DR. PREETI SUBRAMANIAN: Great. And can you tell us about other glaucoma surgery?
DR. TANIA TAI: Yes. As I mentioned before, treatment for glaucoma is medicine, laser, and surgery. In general, we try to do the first-line therapies, such as medicine or laser first, and if your intraocular pressure is still not controlled, then we can suggest a glaucoma surgery, although there are now some newer surgeries called MIGS, which are less risky—and they stand for microinvasive glaucoma surgery—which can be good options for some patients with glaucoma, and they can be used earlier on in the glaucoma disease. But, however, a traditional glaucoma surgery is aimed to lower the intraocular pressure by creating a pathway for the fluid inside the eye to exit and be reabsorbed from outside of the eye, and the two main traditional glaucoma surgeries are trabeculectomies and glaucoma drainage implants. In a trabeculectomy surgery, a small hole is created in the inner layer of the eye to allow fluid to escape and then this hole is covered back up by the outer layers of the eye, so the fluid doesn’t drip freely—it just goes through the outer layer of the eye where it’s reabsorbed. In a glaucoma drainage implant surgery, a small tube is inserted into the eye, which is then connected to a plate, and this is outside of the eye, as well, but then covered by the outer layers of the eye. So, this allows the fluid inside the eye to drain through the tube to the plates of the implant where it is then reabsorbed back into the body from the outer layers of the eye. And like I said, these are the two traditional surgeries, which may have more risk than medicines and laser, but if it is necessary to do so, they are very effective for lowering the intraocular pressure. The newer surgery that I mentioned before called MIGS, I believe they’re going to be discussed in a future glaucoma Chat, and there are less risks, and they are sometimes used earlier now.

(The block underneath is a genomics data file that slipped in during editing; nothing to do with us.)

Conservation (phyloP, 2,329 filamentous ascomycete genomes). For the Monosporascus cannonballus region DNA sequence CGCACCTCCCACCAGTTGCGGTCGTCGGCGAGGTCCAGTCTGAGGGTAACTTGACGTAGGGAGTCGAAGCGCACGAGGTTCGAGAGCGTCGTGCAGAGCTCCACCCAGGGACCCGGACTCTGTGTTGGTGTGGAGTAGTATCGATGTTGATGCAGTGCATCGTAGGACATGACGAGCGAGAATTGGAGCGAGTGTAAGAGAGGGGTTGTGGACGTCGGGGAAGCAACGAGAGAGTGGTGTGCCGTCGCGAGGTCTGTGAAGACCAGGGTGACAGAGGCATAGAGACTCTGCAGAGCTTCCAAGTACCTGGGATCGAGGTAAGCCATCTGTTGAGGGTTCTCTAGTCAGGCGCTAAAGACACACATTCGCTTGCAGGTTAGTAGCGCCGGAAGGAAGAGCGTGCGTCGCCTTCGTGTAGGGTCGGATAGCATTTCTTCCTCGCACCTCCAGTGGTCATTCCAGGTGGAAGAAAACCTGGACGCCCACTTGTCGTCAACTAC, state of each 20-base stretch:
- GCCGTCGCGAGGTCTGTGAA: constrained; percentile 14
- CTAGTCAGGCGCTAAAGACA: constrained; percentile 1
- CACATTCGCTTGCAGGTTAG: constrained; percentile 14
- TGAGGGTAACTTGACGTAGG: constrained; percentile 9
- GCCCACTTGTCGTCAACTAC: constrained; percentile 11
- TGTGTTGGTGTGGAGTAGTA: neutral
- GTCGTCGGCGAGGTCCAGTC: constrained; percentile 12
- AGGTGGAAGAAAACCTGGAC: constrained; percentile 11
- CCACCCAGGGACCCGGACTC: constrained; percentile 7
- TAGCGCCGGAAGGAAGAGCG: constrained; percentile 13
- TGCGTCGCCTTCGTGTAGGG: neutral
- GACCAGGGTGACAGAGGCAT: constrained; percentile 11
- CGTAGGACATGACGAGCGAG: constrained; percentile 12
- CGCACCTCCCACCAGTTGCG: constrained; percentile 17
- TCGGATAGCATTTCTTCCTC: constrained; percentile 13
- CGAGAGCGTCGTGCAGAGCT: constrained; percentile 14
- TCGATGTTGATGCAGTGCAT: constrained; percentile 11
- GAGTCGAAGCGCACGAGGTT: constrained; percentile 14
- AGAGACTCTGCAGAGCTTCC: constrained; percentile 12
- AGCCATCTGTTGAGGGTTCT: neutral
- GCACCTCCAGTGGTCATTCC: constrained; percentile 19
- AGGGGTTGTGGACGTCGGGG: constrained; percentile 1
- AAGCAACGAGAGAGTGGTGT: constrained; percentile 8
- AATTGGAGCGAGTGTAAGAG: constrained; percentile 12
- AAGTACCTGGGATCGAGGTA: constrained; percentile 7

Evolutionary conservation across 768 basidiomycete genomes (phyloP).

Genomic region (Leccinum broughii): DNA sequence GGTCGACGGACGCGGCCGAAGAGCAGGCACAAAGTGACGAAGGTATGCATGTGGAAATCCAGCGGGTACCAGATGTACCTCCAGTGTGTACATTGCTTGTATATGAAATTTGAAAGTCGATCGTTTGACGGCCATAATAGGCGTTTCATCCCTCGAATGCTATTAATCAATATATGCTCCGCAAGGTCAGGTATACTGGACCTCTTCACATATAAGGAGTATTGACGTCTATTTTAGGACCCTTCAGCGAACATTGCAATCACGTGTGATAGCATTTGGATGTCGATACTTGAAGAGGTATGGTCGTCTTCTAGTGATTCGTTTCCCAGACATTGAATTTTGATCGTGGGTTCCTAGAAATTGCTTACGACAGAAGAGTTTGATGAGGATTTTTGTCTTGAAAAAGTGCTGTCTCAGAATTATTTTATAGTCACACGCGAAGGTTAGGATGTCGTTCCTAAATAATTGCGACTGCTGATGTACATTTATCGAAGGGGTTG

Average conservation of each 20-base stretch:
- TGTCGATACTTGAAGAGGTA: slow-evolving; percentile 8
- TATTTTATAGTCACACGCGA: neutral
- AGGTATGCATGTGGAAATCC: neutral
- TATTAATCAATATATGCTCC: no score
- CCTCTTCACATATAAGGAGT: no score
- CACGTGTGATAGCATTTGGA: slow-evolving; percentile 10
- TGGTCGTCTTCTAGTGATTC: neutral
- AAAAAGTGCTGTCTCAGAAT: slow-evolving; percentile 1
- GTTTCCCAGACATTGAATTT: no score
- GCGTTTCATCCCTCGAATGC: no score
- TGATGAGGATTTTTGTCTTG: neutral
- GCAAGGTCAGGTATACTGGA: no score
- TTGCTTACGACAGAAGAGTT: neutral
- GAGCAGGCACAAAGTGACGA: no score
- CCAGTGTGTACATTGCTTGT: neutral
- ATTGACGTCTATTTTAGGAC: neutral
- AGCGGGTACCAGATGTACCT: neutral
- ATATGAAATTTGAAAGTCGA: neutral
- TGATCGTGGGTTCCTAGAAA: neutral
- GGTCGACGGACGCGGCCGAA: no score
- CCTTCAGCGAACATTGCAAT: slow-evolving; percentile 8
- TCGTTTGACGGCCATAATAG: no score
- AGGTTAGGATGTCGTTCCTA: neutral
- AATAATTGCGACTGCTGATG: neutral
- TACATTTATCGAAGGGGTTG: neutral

DR. PREETI SUBRAMANIAN: That’s great. We will be covering the minimally invasive surgeries in our Chat in February. So, Dr. Tai, how do you know what treatment is right for a patient?
DR. TANIA TAI: Each patient’s therapy is really individualized for that patient, and it depends on a lot of things, including the type and the stage of glaucoma, the amount of pressure-lowering that is necessary, and the patient’s lifestyle. So, this needs to be a discussion between the physician and the patient, and it’s really a personalized choice.
DR. PREETI SUBRAMANIAN: Yeah, that’s great. If you had glaucoma, what treatment would you choose for yourself?
DR. TANIA TAI: If I had glaucoma, I think I’d be tempted to try the medications first just to see—get a sense—about how I would feel with it and whether it works well for me. But knowing how hard it is, really, to use medications consistently on a regular schedule and the potential side effects of long-term use, I think that, most likely, I would opt for a laser trabeculoplasty as the first-line treatment.
DR. PREETI SUBRAMANIAN: Thank you so much for that. We will be on a break in December, and we look forward to sharing more updates about glaucoma in January 2023. To close out today, Dr. Tai, this discussion has answered so many questions we have received about glaucoma. Before we conclude, are there any final remarks you would like to share with the audience? Any take-home points you want to give to our audience?
DR. TANIA TAI: Glaucoma really is a generally slow-progressing disease with symptoms that may not be noticed by the patient until its very advanced stages, so we do recommend screening for glaucoma. If you haven’t had an eye exam and you’re over the age of 40, you really should check your eyes with an eye doctor to screen for common eye diseases, like glaucoma. In addition, if you have a family history of glaucoma, that is a risk factor, and so that is an additional reason to go have your eyes checked.
DR. PREETI SUBRAMANIAN: Great. Thank you so much, and as we heard from Dr. Tai, there is no perfect glaucoma treatment, and no glaucoma treatment is right for everyone, so it is an ongoing and personalized approach for each patient. Once again, thank you so much, Dr. Tai, for joining us today. This concludes the BrightFocus Chat about glaucoma. Thank you.
DR. TANIA TAI: Thank you